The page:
Genetic Thrombophilias and Intrauterine Growth Restriction: A Meta-analysis

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To estimate the relationship between inherited thrombophilias and intrauterine growth restriction (IUGR) using meta-analytic techniques.


A literature review identified case–control and cohort studies evaluating the relationship between IUGR and the following thrombophilias: homozygous or heterozygous factor V Leiden or prothrombin (PT) G20210A mutations and homozygous methylenetetrahydrofolate reductase (MTHFR) C677T mutation. Using mixed effects and random-effects models, the association between thrombophilias and IUGR was explored. Publication bias was assessed with funnel plots and corrected for with Duval and Tweedie’s trim-and-fill method.


The following number of related studies were found: studies evaluating relationships between factor V Leiden mutation and IUGR, 12 case–control and four cohort; between PT mutation and IUGR, 11 case–control and 0 cohort; and between MTHFR C677T homozygosity and IUGR, 10 case–control and two cohort. The overall summary odds ratio (OR) for the association between factor V Leiden and IUGR was significant (OR 1.23, 95% confidence interval [CI] 1.04–1.44); however, this was mainly driven by the positive association seen in the case–control studies (OR 1.91, 95% CI 1.17–3.12). The association between PT and IUGR was only explored in case–control studies yielding a summary OR that was not significant (OR 1.52, 95% CI 0.98–2.35). The overall summary OR for the association between MTHFR and IUGR was not significant (OR 1.01, 95% CI 0.88–1.17), but was significant for the case–control studies alone (OR 1.35, 95% CI 1.04–1.75). For both factor V Leiden and MTHFR mutations, a funnel-plot analysis of the case–control studies suggests publication bias. When the trim-and fill-method was used to correct for the publication bias, these summary estimates were no longer significant.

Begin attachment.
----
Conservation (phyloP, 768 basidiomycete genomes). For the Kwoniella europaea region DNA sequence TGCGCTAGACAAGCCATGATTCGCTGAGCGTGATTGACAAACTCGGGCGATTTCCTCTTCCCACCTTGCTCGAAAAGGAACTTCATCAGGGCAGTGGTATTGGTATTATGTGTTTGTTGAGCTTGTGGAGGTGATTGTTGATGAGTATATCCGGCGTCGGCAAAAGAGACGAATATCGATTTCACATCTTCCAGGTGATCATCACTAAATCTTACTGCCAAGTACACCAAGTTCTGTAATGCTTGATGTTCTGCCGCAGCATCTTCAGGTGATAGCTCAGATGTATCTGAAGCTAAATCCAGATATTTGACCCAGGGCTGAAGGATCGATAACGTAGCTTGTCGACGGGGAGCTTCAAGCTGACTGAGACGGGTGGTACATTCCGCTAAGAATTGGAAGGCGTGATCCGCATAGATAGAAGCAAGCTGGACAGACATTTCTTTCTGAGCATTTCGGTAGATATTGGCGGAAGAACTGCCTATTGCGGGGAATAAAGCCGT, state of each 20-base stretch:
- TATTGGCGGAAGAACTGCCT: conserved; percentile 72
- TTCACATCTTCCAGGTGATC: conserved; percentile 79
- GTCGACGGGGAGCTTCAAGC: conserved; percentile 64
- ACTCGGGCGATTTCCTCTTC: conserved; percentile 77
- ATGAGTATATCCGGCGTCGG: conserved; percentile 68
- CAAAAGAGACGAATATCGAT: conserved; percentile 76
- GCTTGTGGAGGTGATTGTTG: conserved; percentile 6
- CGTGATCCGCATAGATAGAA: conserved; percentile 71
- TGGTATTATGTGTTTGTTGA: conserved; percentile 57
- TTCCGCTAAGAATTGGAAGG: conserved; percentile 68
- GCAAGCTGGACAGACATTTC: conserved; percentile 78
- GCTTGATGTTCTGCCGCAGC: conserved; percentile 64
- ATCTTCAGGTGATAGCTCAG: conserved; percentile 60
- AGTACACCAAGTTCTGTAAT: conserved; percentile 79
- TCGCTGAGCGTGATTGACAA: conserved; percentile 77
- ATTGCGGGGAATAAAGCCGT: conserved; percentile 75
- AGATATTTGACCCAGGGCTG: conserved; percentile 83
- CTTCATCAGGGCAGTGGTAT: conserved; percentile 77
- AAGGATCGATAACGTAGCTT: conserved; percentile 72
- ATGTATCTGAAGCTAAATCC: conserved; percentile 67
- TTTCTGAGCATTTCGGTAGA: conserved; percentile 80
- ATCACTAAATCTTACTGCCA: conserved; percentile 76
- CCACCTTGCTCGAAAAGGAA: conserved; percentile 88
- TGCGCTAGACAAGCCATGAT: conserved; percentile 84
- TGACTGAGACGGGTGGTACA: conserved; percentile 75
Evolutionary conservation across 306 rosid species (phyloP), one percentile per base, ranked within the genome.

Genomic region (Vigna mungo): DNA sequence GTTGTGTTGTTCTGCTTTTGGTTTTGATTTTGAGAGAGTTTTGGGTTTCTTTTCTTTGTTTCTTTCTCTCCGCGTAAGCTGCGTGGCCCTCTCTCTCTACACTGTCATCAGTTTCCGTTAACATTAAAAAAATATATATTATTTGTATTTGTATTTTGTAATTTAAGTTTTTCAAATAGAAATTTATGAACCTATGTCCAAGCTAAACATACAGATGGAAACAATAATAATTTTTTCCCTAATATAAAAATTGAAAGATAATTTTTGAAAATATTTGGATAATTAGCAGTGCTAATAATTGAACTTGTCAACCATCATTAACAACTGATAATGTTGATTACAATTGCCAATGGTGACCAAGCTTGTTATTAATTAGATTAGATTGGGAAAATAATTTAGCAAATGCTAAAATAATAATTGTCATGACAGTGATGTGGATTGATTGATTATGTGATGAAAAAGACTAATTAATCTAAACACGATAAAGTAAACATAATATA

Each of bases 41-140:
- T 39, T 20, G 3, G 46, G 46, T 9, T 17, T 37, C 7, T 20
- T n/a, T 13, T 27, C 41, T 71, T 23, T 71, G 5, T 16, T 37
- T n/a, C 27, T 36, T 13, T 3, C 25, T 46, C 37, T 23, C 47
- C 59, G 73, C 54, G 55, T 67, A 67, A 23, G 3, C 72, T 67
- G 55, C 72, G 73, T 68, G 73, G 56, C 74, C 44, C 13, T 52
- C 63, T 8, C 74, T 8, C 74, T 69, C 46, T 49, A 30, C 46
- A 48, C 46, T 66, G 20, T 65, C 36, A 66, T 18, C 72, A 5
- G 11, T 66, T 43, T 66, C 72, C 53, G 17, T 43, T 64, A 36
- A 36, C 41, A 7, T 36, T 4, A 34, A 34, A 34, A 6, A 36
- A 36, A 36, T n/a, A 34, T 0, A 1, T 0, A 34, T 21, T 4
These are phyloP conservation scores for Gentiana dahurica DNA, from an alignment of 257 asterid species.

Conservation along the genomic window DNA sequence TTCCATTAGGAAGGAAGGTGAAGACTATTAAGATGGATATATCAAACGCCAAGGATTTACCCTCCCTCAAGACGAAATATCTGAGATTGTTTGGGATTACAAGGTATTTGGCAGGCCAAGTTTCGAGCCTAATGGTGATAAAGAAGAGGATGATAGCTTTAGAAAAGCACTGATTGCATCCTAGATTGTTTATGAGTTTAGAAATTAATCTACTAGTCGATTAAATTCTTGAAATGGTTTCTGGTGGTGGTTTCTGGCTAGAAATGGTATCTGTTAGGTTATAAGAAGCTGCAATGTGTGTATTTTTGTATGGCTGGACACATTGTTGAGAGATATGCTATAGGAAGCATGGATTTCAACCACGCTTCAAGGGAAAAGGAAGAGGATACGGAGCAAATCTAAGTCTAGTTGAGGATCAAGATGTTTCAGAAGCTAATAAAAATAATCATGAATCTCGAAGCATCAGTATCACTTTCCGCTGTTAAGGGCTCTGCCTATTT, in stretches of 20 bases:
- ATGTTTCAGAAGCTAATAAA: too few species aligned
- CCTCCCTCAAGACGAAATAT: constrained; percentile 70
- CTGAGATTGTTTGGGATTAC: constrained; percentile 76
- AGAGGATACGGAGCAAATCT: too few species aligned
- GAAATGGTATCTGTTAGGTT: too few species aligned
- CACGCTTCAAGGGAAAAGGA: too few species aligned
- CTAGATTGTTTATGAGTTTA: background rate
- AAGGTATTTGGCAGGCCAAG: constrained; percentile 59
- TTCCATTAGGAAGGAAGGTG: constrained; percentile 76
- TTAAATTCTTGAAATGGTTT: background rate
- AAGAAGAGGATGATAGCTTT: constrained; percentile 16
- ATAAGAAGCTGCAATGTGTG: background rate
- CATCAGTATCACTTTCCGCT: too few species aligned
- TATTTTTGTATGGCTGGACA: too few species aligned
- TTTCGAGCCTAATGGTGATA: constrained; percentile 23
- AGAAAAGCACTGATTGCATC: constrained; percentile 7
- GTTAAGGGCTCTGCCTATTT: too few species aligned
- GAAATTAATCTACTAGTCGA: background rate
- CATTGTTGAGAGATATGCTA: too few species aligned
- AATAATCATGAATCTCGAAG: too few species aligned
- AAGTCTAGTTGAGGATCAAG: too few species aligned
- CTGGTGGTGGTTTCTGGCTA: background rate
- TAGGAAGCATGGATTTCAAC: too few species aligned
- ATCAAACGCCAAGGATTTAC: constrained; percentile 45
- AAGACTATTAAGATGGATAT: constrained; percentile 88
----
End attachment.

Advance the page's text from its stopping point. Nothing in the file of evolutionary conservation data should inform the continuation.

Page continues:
The association between inherited thrombophilias and IUGR can only be discerned in case–control studies and seems to be largely because of publication bias.



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